UPDATE: June 17. CEO Tony Hayward is live giving Congressional testimony that will probably go down as equal to the Mark McGwire disaster. He has said, “I wasn’t involved in any of the decision making,” and “I don’t know” countless times. Congress, led by a hostile Henry Waxman, seemed incredulous. This whole Gulf oil disaster is a terrible tragedy on a deeply personal level for millions of people – in the U.S., and also in England where BP is a key part of their economy. This Congressional testimony happening right now is a PR and communications disaster that continues. Both in content and in style. I guess it’s not surprising from what might be expected from the following that was posted earlier:
I want my life back,” wails BP Oil CEO Tony Hayward. Well, he really doesn’t wail, but he might as well have. Leaders lead, they don’t plead.
The BP Oil disaster on the Gulf Coast needs more than a good communicator, it is a terrible tragedy no matter who is at the helm. But BP does need a good communicator to make the best of an awful plight. Unfortunately, they have CEO Hayward, who has been his own worst enemy.
CEO’s have to be ready to lead with authenticity – where one’s perceived behavior as well as focus really counts. This CEO fails on both accounts.
Authenticity – what you say and how you say it
Hayward has been off from the beginning. A month ago he appeared aloof – look at his manner in this clip (and above) at an early press conference.
I was appalled at his apparent smug and arrogant behavior. I don’t know him, but if that’s his natural style, I’m surprised he’s CEO. Then again, this is a company that made $10 billion profit last quarter! So where were his advisors? Where were his coaches? Why wasn’t he trained in advance so he knew how to act when the pressure was on. This was not the way.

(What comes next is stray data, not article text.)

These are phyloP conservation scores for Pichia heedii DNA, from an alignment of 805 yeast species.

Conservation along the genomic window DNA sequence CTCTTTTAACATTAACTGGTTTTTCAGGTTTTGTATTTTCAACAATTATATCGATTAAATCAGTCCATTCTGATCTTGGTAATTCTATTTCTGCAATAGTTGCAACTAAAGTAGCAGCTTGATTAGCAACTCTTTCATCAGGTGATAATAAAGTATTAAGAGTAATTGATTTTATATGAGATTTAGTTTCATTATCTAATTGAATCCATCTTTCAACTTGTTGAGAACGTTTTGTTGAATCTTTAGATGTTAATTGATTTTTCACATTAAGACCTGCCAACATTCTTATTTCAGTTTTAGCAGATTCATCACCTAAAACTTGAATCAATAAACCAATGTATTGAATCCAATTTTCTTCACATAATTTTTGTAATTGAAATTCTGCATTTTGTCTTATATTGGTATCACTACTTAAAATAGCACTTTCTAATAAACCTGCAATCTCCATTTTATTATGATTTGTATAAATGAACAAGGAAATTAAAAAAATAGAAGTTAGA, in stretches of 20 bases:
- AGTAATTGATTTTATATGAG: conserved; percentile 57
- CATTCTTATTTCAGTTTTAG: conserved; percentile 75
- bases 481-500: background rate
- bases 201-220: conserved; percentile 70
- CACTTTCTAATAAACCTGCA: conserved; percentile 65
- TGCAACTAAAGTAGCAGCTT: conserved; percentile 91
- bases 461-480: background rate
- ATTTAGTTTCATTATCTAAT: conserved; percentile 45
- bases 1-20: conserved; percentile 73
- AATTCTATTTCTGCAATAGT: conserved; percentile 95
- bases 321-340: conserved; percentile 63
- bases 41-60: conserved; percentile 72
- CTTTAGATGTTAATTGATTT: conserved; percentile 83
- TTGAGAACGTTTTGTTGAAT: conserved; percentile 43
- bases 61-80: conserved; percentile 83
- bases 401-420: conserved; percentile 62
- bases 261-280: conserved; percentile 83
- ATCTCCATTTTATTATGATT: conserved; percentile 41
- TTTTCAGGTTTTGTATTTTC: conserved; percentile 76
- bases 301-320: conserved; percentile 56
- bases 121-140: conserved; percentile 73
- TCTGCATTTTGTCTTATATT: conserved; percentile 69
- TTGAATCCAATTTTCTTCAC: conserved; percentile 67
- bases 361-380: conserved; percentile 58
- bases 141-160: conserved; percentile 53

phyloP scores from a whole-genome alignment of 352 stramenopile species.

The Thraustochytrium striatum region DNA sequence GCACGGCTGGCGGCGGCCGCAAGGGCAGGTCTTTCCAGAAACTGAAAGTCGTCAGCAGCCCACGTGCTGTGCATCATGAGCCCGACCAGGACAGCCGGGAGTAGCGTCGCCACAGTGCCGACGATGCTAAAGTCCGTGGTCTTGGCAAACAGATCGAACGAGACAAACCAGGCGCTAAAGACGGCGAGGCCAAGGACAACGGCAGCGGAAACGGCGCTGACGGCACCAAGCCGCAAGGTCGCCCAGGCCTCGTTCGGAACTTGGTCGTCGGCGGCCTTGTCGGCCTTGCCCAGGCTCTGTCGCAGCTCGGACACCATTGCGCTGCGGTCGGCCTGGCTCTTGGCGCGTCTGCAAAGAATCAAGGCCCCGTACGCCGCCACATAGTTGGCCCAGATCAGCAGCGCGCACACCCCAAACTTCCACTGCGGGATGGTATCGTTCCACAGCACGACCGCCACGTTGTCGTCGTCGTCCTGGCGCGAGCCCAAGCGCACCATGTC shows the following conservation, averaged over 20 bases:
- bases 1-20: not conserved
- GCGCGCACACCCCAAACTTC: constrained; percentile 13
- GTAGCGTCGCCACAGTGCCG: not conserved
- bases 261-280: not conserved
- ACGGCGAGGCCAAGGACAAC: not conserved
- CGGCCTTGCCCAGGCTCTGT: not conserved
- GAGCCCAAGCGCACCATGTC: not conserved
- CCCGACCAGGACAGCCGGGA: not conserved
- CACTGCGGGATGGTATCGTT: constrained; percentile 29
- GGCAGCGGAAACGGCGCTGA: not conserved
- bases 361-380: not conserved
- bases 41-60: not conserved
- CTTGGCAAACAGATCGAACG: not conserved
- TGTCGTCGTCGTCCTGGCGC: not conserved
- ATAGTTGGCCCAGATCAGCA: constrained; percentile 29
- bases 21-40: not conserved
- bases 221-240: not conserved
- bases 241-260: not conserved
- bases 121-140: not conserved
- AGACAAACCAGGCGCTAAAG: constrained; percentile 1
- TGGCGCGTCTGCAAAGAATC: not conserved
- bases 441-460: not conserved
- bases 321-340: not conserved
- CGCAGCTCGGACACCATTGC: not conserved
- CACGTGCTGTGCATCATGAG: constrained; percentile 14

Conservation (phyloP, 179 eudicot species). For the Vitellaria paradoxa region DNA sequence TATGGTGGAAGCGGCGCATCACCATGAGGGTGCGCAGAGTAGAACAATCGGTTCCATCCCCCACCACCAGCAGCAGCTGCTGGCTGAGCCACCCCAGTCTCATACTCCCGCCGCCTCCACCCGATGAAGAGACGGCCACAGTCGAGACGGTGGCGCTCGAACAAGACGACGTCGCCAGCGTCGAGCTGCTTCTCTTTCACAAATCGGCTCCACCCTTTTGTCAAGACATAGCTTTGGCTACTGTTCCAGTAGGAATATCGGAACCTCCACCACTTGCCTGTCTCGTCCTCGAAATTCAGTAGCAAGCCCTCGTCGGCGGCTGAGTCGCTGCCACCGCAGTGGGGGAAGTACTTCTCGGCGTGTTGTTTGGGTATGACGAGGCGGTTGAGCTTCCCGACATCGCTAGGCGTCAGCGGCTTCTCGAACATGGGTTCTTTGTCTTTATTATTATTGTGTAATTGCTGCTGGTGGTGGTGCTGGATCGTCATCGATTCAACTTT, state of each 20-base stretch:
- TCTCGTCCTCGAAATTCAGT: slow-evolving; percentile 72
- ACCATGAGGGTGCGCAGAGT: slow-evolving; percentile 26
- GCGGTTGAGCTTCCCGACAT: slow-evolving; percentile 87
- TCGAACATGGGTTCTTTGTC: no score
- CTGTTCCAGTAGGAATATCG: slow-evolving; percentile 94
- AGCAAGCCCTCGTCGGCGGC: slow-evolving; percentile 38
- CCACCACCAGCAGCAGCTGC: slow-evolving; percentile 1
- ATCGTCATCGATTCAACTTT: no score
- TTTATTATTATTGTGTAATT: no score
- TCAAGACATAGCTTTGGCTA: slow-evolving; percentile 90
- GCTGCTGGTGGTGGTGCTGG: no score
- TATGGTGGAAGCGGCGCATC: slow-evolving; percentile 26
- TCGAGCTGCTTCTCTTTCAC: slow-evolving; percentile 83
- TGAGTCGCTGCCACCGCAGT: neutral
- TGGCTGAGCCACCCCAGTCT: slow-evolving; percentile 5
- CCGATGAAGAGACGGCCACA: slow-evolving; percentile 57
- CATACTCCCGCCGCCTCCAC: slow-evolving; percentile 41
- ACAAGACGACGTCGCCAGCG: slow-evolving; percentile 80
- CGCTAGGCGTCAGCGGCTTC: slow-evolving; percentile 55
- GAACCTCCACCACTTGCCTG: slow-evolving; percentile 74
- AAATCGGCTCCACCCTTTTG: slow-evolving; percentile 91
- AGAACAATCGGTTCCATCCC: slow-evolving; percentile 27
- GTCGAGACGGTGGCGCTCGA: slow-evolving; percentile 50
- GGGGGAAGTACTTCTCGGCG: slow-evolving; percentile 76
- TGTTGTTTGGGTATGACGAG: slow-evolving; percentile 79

“I Want My Life Back.”
So here we have a multi-millionaire CEO ‘wanting his life back’ in the face of the families of 11 people killed on ‘his’ oil rig, and tens of thousands if not hundreds of thousands who will lose their economic life because of his oil. OK, not ‘his’ oil, but he has to speak as if it’s his oil. And he has not. What he did have to do was apologize for his remarks. The problem was, and is, we believe he meant it – that he cares only as it affects BP and himself.
Defense is not the best offense
Throughout these first 40 days of the disaster, Tony Hayward was the spokesperson – yet almost all of his statements smacked of defensiveness. First he says the effects will be very, very modest. More recently, in response to the fact that those cleaning the beaches were getting sick from evident oil fumes, he inferred that it could be “food poisoning!”
His appearances, and performances, were so bad that a national Cable News show ended their newscast with an editorial excoriating Hayward and saying, “Act like you care!”
It was just announced that Admiral Thad Allen will now make all the updates on the Gulf Oil disaster. (He’s good by the way.) Although politics are no doubt also involved, it is not surprising that both BP and the administration wanted Tony Hayward off the air. He did nobody any good, particularly himself.
Lessons for us all
We will all be called upon to speak under pressure in important circumstances. Be prepared. It is not just the CEO’s like Hayward that have to be ready, though the stakes might be higher in his case. It’s all of us. In this video and social media age, we are all on television. If we don’t know how we come across, and where our heart and our message is, we may be doomed to fail when it counts the most. And it doesn’t have to be.
No doubt that Tony Hayward would like his life back. And I bet he’d like to start this communications experience over again – after maybe a heart check and a little training too.